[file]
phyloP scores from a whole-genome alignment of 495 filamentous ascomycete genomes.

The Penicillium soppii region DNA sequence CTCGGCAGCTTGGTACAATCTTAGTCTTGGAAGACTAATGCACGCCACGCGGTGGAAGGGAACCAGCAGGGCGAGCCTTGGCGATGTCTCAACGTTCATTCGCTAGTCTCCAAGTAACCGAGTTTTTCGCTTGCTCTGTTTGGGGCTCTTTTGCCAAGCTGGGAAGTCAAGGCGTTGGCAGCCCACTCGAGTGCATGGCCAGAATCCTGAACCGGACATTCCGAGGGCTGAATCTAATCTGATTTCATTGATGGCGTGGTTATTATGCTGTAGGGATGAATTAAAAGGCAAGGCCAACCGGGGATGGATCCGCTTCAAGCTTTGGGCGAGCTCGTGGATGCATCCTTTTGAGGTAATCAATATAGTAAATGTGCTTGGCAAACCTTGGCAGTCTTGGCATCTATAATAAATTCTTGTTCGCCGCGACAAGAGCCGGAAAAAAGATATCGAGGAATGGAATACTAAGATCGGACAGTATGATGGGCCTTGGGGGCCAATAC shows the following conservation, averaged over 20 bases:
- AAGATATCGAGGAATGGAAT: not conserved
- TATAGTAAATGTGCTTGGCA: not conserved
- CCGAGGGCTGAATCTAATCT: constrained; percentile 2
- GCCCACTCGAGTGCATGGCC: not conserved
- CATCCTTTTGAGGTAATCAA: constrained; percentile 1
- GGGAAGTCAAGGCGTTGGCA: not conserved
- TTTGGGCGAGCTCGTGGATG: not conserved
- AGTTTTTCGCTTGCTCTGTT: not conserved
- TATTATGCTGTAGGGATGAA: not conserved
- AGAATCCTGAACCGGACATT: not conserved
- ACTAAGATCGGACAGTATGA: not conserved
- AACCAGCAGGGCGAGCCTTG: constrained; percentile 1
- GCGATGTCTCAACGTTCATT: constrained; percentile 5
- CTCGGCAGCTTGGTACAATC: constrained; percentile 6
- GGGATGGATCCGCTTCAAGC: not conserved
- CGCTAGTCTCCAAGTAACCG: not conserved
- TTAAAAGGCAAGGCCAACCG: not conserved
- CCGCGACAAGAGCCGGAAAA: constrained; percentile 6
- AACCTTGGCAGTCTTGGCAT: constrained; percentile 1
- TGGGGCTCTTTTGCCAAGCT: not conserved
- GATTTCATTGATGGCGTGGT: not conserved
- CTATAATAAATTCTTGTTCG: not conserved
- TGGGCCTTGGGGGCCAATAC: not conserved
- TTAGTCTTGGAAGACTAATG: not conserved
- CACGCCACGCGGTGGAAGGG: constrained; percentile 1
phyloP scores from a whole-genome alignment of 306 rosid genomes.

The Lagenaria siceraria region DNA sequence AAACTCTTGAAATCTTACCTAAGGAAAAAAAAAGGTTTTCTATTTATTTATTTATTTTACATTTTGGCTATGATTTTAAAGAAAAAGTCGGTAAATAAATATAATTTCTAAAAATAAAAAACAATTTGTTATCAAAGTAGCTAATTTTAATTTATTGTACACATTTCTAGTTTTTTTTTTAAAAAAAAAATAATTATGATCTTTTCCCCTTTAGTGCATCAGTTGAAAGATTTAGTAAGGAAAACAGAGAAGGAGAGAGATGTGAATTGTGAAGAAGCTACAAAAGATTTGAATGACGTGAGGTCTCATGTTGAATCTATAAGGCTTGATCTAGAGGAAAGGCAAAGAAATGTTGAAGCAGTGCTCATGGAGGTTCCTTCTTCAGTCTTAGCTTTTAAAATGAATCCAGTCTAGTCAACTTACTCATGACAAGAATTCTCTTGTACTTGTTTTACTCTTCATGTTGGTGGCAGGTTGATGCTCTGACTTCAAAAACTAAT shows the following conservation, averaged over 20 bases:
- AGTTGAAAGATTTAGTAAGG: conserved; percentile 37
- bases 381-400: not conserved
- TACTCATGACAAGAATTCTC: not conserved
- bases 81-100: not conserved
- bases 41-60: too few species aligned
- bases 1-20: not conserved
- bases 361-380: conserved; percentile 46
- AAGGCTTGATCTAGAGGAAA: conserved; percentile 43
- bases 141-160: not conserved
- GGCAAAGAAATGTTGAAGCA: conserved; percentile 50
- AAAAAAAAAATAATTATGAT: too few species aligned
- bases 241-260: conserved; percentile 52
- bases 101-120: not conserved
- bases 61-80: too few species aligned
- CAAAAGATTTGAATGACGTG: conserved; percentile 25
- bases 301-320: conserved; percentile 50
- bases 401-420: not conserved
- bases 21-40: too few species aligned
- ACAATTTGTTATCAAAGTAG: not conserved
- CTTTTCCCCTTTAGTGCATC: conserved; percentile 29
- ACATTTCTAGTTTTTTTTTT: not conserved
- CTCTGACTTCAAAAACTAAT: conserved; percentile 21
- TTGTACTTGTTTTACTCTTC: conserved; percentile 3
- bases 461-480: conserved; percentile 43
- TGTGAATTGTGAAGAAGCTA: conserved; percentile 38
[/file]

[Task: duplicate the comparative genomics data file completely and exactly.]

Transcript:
phyloP scores from a whole-genome alignment of 495 filamentous ascomycete genomes.

The Penicillium soppii region DNA sequence CTCGGCAGCTTGGTACAATCTTAGTCTTGGAAGACTAATGCACGCCACGCGGTGGAAGGGAACCAGCAGGGCGAGCCTTGGCGATGTCTCAACGTTCATTCGCTAGTCTCCAAGTAACCGAGTTTTTCGCTTGCTCTGTTTGGGGCTCTTTTGCCAAGCTGGGAAGTCAAGGCGTTGGCAGCCCACTCGAGTGCATGGCCAGAATCCTGAACCGGACATTCCGAGGGCTGAATCTAATCTGATTTCATTGATGGCGTGGTTATTATGCTGTAGGGATGAATTAAAAGGCAAGGCCAACCGGGGATGGATCCGCTTCAAGCTTTGGGCGAGCTCGTGGATGCATCCTTTTGAGGTAATCAATATAGTAAATGTGCTTGGCAAACCTTGGCAGTCTTGGCATCTATAATAAATTCTTGTTCGCCGCGACAAGAGCCGGAAAAAAGATATCGAGGAATGGAATACTAAGATCGGACAGTATGATGGGCCTTGGGGGCCAATAC shows the following conservation, averaged over 20 bases:
- AAGATATCGAGGAATGGAAT: not conserved
- TATAGTAAATGTGCTTGGCA: not conserved
- CCGAGGGCTGAATCTAATCT: constrained; percentile 2
- GCCCACTCGAGTGCATGGCC: not conserved
- CATCCTTTTGAGGTAATCAA: constrained; percentile 1
- GGGAAGTCAAGGCGTTGGCA: not conserved
- TTTGGGCGAGCTCGTGGATG: not conserved
- AGTTTTTCGCTTGCTCTGTT: not conserved
- TATTATGCTGTAGGGATGAA: not conserved
- AGAATCCTGAACCGGACATT: not conserved
- ACTAAGATCGGACAGTATGA: not conserved
- AACCAGCAGGGCGAGCCTTG: constrained; percentile 1
- GCGATGTCTCAACGTTCATT: constrained; percentile 5
- CTCGGCAGCTTGGTACAATC: constrained; percentile 6
- GGGATGGATCCGCTTCAAGC: not conserved
- CGCTAGTCTCCAAGTAACCG: not conserved
- TTAAAAGGCAAGGCCAACCG: not conserved
- CCGCGACAAGAGCCGGAAAA: constrained; percentile 6
- AACCTTGGCAGTCTTGGCAT: constrained; percentile 1
- TGGGGCTCTTTTGCCAAGCT: not conserved
- GATTTCATTGATGGCGTGGT: not conserved
- CTATAATAAATTCTTGTTCG: not conserved
- TGGGCCTTGGGGGCCAATAC: not conserved
- TTAGTCTTGGAAGACTAATG: not conserved
- CACGCCACGCGGTGGAAGGG: constrained; percentile 1
phyloP scores from a whole-genome alignment of 306 rosid genomes.

The Lagenaria siceraria region DNA sequence AAACTCTTGAAATCTTACCTAAGGAAAAAAAAAGGTTTTCTATTTATTTATTTATTTTACATTTTGGCTATGATTTTAAAGAAAAAGTCGGTAAATAAATATAATTTCTAAAAATAAAAAACAATTTGTTATCAAAGTAGCTAATTTTAATTTATTGTACACATTTCTAGTTTTTTTTTTAAAAAAAAAATAATTATGATCTTTTCCCCTTTAGTGCATCAGTTGAAAGATTTAGTAAGGAAAACAGAGAAGGAGAGAGATGTGAATTGTGAAGAAGCTACAAAAGATTTGAATGACGTGAGGTCTCATGTTGAATCTATAAGGCTTGATCTAGAGGAAAGGCAAAGAAATGTTGAAGCAGTGCTCATGGAGGTTCCTTCTTCAGTCTTAGCTTTTAAAATGAATCCAGTCTAGTCAACTTACTCATGACAAGAATTCTCTTGTACTTGTTTTACTCTTCATGTTGGTGGCAGGTTGATGCTCTGACTTCAAAAACTAAT shows the following conservation, averaged over 20 bases:
- AGTTGAAAGATTTAGTAAGG: conserved; percentile 37
- bases 381-400: not conserved
- TACTCATGACAAGAATTCTC: not conserved
- bases 81-100: not conserved
- bases 41-60: too few species aligned
- bases 1-20: not conserved
- bases 361-380: conserved; percentile 46
- AAGGCTTGATCTAGAGGAAA: conserved; percentile 43
- bases 141-160: not conserved
- GGCAAAGAAATGTTGAAGCA: conserved; percentile 50
- AAAAAAAAAATAATTATGAT: too few species aligned
- bases 241-260: conserved; percentile 52
- bases 101-120: not conserved
- bases 61-80: too few species aligned
- CAAAAGATTTGAATGACGTG: conserved; percentile 25
- bases 301-320: conserved; percentile 50
- bases 401-420: not conserved
- bases 21-40: too few species aligned
- ACAATTTGTTATCAAAGTAG: not conserved
- CTTTTCCCCTTTAGTGCATC: conserved; percentile 29
- ACATTTCTAGTTTTTTTTTT: not conserved
- CTCTGACTTCAAAAACTAAT: conserved; percentile 21
- TTGTACTTGTTTTACTCTTC: conserved; percentile 3
- bases 461-480: conserved; percentile 43
- TGTGAATTGTGAAGAAGCTA: conserved; percentile 38